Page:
At some point in the past few years, it dawned on leading Republicans that dismissing the science behind climate change was not doing them any favors with the public. Recent polls show that a clear majority of Americans believe the climate is in fact changing, and nearly half view that as a major threat to the country’s future.
But to embrace the science, for a GOP leader, would be to alienate a powerful conservative base that continues to plug its ears and shout “Climategate” when confronted with the evidence. And so, one by one, top Republicans—including presidential hopefuls Jeb Bush and Marco Rubio—have fallen back on what is becoming the new party line: “I’m not a scientist.”
It is not a particularly compelling line, as many analysts have pointed out. “It’s got to be the dumbest answer I’ve ever heard,” one Republican energy lobbyist told the New York Times. “Using that logic would disqualify politicians from voting on anything.”
To some extent, GOP leaders are banking on polls that show Americans don’t consider climate change a top national priority. More than that, they’re banking on Democrats being too timid to push back very hard on environmental issues, for fear of being painted as liberal tree-huggers.
Obama used to be timid on the environment. He isn’t anymore.
In his State of the Union address Tuesday, the president had this to say about the “I’m not a scientist” cop-out:
No challenge — no challenge — poses a greater threat to future generations than climate change. 2014 was the planet’s warmest year on record. Now, one year doesn’t make a trend, but this does — 14 of the 15 warmest years on record have all fallen in the first 15 years of this century.
I’ve heard some folks try to dodge the evidence by saying they’re not scientists; that we don’t have enough information to act. Well, I’m not a scientist, either. But you know what — I know a lot of really good scientists at NASA, and NOAA, and at our major universities. The best scientists in the world are all telling us that our activities are changing the climate, and if we do not act forcefully, we’ll continue to see rising oceans, longer, hotter heat waves, dangerous droughts and floods, and massive disruptions that can trigger greater migration, conflict, and hunger around the globe. The Pentagon says that climate change poses immediate risks to our national security. We should act like it.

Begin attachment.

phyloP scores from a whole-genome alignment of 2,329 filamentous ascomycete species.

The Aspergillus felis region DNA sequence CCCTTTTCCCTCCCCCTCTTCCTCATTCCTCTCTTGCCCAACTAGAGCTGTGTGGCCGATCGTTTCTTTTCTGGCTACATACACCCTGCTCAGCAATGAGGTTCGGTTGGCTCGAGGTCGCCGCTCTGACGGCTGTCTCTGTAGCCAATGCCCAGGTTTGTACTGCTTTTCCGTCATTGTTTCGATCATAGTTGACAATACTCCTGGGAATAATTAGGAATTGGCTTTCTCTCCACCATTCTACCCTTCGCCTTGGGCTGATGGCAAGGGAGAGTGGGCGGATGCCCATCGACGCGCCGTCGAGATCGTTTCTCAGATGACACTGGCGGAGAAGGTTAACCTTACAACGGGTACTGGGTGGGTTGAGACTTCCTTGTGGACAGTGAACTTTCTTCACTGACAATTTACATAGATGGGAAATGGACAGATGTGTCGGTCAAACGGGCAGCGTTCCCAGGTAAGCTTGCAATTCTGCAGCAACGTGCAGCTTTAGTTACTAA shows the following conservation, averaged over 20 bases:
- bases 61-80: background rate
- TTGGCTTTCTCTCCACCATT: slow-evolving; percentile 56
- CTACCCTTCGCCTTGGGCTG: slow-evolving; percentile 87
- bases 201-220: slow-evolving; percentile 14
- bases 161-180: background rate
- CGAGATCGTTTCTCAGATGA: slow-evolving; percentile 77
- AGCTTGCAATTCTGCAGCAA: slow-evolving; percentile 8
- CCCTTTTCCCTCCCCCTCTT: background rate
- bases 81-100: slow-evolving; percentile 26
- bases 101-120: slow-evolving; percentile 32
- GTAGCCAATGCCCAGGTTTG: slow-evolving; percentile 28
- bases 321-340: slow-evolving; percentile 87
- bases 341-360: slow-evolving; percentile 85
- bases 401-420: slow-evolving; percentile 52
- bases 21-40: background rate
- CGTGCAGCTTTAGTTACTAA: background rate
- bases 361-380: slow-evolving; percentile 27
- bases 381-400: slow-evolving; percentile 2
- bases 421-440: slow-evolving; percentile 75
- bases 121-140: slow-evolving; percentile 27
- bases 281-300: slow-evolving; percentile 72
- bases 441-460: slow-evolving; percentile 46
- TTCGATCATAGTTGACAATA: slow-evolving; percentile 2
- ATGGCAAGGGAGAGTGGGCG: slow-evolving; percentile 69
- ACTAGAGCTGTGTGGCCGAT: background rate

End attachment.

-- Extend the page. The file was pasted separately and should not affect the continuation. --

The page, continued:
He’s taken on that line before on smaller stages, including in a June speech in drought-choked California. By hammering on it again Tuesday, he signaled that he now views climate as a winning issue for Democrats on the national level. If he’s right, that could spell trouble for Bush and other Republican contenders.
If other Democrats follow Obama’s lead in turning “I’m not a scientist” into a laugh line, Bush and other Republican leaders are eventually going to have to run to higher ground.
Previously in Slate: